When people look at their careers, the focus pretty naturally falls to skills acquisition. Almost everyone believes that their future hinges on learning some skill or mastering some talent. Maybe you want to know more about business or strategy. Perhaps you think you need to read leadership books or find Harvard Business Review articles on being effective. You might be one of those people who looks at classes longingly – your career would be better if only you had the time to take a class.
While all of those things are helpful, changing your career actually starts much smaller. If you want to make meaningful strides forward, the first place to look is your vocabulary.
Most of us have career aspirations that involve taking on more prominent roles – either leading projects or leading teams or even just driving our own deliverables. All of these have a common thread: autonomy. One of the most basic elements of human psychology that transcends nationality, gender, race, whatever is this notion of autonomy. When we have control over what we do, we feel more deeply connected to the task, more responsible for the outcome. In this, we find purpose, and that purpose drives us.
So how do autonomy and purpose relate to vocabulary?
When you think about your job, what is it you are responsible for? I don’t mean what are the tasks that you perform. I don’t mean what your role is or what you do. What is it you are responsible for?
Without coaching, we all tend to answer this question the same way. We start off by describing the kinds of things we do. Network engineers might describe their jobs as a set of provisioning or troubleshooting tasks. Software developers might talk about the part of the code they work on, maybe even reference a project or two. Product managers might talk about the product or the market they serve.
These answers certainly describe what we do, but they fall short of explaining what we are responsible for. You see, we need to talk in terms of outcomes, not tasks. You might perform tasks, but they are in support of driving some outcome. You tackle help desk tickets when there are network issues, but that is in support of ensuring application performance and end-user experience. You do one thing, but you are responsible for something else.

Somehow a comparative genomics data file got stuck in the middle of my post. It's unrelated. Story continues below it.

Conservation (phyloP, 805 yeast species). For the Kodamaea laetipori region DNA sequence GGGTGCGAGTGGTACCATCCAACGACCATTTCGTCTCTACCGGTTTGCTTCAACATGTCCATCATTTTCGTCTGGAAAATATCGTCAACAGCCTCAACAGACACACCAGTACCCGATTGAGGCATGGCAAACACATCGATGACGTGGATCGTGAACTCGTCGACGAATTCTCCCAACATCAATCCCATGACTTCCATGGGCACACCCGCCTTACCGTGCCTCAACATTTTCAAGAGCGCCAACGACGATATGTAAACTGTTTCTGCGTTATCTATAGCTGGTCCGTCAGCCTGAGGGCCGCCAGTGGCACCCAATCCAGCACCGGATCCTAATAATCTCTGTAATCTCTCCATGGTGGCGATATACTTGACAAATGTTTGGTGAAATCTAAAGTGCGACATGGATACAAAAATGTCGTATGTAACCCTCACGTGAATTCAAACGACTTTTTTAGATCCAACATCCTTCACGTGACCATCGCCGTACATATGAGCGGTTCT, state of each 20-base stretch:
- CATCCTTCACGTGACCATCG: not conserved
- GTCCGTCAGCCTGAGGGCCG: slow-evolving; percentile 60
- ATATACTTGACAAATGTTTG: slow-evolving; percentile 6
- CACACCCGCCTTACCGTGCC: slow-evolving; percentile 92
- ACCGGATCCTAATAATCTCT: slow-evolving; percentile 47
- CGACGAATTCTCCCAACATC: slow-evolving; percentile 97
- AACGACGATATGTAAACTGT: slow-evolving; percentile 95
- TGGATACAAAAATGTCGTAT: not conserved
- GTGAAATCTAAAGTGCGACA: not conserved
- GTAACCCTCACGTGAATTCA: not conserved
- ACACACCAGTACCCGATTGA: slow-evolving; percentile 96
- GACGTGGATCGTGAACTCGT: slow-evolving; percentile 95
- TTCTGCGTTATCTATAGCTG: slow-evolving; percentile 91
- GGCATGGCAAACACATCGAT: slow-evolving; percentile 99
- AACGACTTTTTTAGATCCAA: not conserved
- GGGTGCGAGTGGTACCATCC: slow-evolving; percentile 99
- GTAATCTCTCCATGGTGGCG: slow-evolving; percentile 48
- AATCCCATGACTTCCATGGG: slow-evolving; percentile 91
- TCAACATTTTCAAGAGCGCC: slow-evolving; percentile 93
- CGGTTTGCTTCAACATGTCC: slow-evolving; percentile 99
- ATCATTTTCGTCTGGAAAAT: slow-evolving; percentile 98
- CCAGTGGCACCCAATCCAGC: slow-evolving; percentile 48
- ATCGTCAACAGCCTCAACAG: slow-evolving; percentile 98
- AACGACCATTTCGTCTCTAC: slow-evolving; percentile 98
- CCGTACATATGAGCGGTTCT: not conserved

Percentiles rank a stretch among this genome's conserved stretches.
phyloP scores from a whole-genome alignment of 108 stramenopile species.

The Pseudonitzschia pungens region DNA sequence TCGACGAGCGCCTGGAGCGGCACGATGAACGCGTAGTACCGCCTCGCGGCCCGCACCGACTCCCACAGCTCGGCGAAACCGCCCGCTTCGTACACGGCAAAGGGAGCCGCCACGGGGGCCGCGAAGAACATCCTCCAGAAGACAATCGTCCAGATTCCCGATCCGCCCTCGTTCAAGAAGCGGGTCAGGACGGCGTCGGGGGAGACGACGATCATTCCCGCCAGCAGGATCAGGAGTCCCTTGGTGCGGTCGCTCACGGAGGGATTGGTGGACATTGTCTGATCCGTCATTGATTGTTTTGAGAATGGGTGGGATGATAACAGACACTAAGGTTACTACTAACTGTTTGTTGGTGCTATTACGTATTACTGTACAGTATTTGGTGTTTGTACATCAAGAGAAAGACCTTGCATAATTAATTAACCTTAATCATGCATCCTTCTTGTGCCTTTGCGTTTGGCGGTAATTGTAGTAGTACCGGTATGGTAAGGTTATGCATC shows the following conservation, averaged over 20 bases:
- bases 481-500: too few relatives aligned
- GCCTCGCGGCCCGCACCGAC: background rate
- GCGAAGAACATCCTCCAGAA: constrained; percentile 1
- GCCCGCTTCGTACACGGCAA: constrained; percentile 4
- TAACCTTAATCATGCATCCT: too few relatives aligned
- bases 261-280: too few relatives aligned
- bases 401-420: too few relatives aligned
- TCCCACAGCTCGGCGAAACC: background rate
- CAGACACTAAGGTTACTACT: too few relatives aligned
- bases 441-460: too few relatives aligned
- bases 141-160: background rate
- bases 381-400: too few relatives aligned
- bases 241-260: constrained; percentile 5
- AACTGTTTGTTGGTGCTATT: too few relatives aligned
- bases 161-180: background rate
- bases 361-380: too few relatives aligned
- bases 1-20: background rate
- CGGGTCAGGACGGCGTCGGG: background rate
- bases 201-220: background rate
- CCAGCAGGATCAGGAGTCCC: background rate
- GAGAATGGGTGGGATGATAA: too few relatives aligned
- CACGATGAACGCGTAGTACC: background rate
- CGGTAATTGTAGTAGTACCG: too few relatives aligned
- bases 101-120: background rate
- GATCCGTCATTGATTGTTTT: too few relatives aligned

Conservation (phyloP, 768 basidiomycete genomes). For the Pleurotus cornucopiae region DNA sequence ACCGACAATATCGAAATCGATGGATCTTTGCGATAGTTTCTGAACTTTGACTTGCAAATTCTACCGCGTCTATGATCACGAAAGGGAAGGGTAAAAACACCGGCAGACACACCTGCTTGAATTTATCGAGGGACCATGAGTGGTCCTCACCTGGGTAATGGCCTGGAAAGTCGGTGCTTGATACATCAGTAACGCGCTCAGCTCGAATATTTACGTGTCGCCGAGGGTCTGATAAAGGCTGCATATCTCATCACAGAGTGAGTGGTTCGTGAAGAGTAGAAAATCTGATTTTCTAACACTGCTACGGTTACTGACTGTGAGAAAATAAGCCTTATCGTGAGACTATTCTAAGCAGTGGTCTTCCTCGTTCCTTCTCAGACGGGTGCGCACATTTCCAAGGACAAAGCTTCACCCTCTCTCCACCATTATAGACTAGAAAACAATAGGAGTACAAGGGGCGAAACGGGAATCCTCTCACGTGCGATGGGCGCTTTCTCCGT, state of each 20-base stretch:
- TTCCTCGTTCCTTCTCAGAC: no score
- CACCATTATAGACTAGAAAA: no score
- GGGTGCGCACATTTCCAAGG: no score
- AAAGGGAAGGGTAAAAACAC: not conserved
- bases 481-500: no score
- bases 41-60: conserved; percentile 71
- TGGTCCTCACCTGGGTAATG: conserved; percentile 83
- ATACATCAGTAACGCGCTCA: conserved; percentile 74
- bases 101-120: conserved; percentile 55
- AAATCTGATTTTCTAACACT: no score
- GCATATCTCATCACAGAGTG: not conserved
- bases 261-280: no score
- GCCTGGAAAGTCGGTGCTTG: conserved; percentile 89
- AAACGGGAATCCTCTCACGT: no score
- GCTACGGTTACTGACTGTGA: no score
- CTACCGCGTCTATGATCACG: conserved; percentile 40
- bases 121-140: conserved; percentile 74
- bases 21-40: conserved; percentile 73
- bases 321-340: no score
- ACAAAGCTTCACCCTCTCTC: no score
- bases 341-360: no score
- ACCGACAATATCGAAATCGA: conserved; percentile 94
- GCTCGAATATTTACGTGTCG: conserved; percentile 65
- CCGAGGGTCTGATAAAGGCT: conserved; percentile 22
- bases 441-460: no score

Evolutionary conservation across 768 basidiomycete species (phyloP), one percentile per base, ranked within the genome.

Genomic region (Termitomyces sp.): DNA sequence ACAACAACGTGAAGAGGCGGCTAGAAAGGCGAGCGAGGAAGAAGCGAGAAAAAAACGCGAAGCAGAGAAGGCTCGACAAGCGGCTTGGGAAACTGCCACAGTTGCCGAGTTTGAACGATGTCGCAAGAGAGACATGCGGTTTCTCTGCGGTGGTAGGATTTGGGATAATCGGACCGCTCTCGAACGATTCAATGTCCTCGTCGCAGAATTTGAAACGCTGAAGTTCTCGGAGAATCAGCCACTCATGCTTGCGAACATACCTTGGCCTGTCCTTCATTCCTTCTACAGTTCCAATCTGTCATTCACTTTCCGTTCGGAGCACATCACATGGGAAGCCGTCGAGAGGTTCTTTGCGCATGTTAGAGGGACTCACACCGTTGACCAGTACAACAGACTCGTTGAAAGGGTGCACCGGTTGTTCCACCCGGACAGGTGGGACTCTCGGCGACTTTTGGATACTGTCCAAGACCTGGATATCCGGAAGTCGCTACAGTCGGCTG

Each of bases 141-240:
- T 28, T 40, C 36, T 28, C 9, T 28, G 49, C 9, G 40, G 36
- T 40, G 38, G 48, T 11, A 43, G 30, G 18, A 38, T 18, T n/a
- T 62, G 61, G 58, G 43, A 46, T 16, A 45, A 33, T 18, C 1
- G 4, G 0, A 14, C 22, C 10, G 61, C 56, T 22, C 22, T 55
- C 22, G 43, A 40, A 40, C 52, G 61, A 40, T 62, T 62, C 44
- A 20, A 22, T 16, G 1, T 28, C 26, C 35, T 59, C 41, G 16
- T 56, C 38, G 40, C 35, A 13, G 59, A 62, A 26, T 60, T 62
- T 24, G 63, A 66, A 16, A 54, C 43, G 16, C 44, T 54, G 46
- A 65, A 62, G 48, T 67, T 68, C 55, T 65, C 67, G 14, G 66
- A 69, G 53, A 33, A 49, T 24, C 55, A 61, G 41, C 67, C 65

The reason this matters is that if you think and act in terms of tasks, you will live your work life always subordinate to someone else who drives tasks to you. In effect, you run the risk of being an automaton working at the behest of someone else who serves as your brain. Sure, that is a little dramatic, but the essence is true.
Let me take my wife as an example. In a previous job, she ran marketing for North America at a major medical diagnostics company. Her boss told her one day that she needed to travel more. She came home and told me she needed to travel more. I asked her why, and her answer was that her boss had told her she needed to travel more. So I asked her “What outcome does he want you to achieve?” She actually didn’t know.
We talked about it some and concluded he wanted her there to make sure the events came off without a hitch. The actual outcome he cared about was that his events were well-managed. He translated that into “Travel more” when he talked to her. What my wife needed to do was respond – at the point of attack – with different language: What outcome would you like me to deliver? While it is possible that the outcome he wanted was my wife to be in whatever city, the more likely possibility was that he wanted to ensure that everything was taken care of.
Sure enough, when my wife changed the script on him, he stopped dead in his tracks forced to think about what outcome he really wanted. And when my wife used that language over and over, her boss gradually learned to talk to her in terms of outcomes, not tasks.
You see, language is a very powerful tool. All too often we use imprecise or incorrect language, preferring the colloquial over more accurate terms. But change begins with a common understanding, and that understanding is fairly connected to our vernacular. If you want to see small changes, start there.
[As an aside, if you are a manager, you should check yourself to see whether you delegate tasks or outcomes to your teams. You will find that teams that deal in outcomes generally experience much more autonomy, which drives better results delivered by more self-sufficient teams made up of happier individuals.]